Month: October 2020

Pandemic Greetings: What Karate & Courtesy Have to do With Covid

I’ve seen a lot of different pandemic greetings in an effort to stop the spread of germs from handshaking. There’s waving, nodding, toe touching, the Vulcan greeting, fist bumping, and elbow touching (which I don’t understand because didn’t you just sneeze into your elbow and now you want to touch your germ-y elbow to mine? Ew!) But the greeting I like the best is bowing. Please, can we adopt the Asian custom of bowing into American culture? Here’s why I like bowing. First, there’s no touching involved which avoids sweaty palms, limp grips, and other unpleasant handshakes. It also avoids the awkward or uncomfortable hugs you’d rather not give or receive. Second, bowing is more than a greeting. It is courtesy. It is respect. It is gratitude. It is a small act that conveys great meaning. Gichin Funakoshi is known as the father of modern day karate because he brought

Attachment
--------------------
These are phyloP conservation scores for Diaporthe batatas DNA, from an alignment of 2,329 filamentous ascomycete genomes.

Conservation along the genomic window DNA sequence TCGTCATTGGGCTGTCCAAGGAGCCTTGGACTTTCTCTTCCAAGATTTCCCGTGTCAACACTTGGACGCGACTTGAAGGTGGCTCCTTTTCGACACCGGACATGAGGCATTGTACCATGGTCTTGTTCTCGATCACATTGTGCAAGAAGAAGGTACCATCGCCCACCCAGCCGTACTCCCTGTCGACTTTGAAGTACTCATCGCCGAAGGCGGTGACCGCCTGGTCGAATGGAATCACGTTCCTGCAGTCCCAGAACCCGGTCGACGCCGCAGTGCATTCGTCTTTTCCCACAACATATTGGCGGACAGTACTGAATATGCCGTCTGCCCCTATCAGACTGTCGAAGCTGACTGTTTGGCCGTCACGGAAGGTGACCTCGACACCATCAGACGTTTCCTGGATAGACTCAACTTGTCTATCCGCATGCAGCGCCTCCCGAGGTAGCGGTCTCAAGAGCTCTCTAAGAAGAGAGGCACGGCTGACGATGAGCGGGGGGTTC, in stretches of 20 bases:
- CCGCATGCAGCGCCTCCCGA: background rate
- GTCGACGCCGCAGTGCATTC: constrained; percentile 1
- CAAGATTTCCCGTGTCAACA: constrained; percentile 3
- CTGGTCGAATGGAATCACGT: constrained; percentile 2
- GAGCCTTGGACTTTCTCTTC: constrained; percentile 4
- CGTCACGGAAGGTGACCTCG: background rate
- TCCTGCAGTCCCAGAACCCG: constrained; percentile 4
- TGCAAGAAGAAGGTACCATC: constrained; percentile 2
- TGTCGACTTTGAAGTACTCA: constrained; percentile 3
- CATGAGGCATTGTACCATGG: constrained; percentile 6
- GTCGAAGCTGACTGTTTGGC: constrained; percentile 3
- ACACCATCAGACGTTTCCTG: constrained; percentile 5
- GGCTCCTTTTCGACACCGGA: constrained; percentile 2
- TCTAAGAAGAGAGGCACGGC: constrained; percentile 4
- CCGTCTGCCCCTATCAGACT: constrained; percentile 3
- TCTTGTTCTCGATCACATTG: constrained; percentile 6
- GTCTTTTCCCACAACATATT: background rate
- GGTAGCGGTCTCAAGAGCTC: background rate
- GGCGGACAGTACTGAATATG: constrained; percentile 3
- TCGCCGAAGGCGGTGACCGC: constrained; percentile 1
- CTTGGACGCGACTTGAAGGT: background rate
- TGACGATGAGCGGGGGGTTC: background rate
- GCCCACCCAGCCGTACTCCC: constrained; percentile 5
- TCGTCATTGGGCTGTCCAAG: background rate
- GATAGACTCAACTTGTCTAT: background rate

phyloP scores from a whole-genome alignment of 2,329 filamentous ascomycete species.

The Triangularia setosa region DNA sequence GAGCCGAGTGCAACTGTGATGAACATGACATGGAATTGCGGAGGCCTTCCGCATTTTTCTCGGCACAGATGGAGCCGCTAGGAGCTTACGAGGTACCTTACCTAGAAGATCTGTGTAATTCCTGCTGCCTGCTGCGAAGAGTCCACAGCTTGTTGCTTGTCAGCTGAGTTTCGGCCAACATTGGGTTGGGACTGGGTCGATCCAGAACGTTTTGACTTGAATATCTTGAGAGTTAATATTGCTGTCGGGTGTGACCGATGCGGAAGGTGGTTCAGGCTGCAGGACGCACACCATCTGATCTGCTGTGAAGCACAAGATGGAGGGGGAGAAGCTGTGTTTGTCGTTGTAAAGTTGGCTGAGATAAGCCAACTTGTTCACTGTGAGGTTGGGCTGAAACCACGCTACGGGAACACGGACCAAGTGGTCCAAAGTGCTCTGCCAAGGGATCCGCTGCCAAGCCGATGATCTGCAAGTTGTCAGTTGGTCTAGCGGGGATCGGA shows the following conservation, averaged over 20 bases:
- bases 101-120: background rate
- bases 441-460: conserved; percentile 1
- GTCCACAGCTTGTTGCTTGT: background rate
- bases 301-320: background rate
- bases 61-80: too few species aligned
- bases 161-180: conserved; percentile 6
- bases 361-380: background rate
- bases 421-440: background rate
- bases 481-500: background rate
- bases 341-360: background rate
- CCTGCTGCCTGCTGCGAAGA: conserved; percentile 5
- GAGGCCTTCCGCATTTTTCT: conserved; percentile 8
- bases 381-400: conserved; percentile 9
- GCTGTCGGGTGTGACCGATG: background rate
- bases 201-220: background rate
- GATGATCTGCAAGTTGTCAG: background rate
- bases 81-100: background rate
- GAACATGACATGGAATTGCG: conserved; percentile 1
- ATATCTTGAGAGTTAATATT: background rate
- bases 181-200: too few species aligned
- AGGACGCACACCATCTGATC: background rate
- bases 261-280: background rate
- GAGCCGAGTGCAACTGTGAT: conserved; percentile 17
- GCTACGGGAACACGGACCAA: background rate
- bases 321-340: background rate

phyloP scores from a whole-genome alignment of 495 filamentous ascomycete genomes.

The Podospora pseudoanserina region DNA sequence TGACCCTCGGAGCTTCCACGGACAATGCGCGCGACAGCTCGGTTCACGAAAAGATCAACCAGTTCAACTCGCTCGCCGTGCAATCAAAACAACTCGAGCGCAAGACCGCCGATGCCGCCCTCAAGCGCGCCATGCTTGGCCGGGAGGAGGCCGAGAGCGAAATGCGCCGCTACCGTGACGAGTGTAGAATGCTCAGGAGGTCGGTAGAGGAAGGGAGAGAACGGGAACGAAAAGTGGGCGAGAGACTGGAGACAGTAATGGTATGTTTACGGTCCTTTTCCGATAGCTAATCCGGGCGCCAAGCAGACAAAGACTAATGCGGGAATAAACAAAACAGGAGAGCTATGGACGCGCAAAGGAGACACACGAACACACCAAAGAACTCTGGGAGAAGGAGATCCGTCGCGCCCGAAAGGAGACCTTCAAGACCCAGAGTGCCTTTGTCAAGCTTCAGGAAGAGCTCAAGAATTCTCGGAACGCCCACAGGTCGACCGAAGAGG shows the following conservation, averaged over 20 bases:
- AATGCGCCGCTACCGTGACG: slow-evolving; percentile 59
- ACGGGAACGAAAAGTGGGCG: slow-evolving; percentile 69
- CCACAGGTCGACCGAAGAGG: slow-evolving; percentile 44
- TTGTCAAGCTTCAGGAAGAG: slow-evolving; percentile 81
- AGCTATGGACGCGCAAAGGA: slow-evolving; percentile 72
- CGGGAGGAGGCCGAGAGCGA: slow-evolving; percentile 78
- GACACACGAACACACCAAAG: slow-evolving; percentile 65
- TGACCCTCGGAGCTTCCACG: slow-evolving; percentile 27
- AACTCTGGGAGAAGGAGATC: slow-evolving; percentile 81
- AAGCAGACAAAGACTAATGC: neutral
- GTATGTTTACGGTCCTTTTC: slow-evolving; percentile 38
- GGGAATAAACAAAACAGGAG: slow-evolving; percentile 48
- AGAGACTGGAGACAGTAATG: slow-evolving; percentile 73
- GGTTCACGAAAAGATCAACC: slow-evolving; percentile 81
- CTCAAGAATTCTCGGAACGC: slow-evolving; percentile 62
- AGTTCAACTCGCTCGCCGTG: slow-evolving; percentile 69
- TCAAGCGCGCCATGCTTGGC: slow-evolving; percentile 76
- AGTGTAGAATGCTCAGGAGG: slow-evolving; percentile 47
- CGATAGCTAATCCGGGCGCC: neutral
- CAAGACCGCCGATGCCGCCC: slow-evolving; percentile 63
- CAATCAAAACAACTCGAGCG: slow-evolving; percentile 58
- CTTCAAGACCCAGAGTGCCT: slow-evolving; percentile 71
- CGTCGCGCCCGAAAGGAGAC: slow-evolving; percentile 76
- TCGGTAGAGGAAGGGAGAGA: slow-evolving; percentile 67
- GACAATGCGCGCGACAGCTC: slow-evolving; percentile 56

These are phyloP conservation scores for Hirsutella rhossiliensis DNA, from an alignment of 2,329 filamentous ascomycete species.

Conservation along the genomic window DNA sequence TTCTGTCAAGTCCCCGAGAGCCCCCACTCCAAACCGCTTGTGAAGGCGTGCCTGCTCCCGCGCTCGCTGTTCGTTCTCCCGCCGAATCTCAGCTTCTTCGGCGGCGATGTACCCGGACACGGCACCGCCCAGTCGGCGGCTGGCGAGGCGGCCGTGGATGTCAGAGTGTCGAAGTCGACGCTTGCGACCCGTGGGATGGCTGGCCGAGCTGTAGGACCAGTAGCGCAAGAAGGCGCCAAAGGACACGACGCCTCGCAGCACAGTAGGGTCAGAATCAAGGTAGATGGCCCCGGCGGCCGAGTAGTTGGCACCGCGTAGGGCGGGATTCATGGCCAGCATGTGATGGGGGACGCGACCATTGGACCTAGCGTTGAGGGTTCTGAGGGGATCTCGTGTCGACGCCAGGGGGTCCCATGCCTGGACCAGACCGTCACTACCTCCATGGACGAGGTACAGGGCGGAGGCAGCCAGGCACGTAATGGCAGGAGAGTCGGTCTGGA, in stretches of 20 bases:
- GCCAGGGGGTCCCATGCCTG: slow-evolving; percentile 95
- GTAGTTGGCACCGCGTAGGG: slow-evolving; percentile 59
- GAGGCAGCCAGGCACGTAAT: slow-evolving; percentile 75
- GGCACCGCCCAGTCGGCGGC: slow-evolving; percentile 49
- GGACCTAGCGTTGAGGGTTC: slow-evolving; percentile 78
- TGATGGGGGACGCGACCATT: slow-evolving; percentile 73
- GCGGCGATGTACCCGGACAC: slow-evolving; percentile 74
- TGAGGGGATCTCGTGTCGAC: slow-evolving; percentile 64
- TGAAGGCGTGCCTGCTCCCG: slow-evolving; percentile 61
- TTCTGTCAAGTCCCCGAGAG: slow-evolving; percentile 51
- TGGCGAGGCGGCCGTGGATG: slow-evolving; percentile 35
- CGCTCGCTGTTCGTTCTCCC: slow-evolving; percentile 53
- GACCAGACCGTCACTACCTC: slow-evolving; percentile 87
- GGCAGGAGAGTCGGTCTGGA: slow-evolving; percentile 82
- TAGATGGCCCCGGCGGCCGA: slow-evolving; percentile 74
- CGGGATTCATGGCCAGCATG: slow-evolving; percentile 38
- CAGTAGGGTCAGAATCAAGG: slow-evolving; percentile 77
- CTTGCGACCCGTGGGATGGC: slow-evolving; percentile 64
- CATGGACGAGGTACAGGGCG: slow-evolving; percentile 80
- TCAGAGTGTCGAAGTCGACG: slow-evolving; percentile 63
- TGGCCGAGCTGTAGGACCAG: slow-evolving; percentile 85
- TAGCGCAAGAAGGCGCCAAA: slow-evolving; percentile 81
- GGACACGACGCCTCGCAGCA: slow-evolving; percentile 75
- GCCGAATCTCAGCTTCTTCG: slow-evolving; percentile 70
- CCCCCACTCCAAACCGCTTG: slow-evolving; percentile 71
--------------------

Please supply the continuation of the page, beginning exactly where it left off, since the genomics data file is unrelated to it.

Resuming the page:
Perhaps you’ve seen someone about to get into a fight stand a little taller, puff out his chest, stick out his chin, shout, swear, or flat out take a fighting guard. This is posturing. And it could help you in a self-defense situation. Cobras make themselves larger by rising up and spreading their hoods to intimidate prey and prepare for a swift attack. Mongooses rise up and make their fur stand on end to appear larger. Both animals show their fangs/teeth and make noise. Silverback gorillas hoot and pound their chests as they threaten their opponent to back down. Many animals, including your house cat, posture instinctively. People, however, need to train for it. Posturing is making yourself appear confident, strong, and intimidating to your attacker so they lose their will to fight. It is both a fighting position and an attitude. No, you don’t need to pound your chest,

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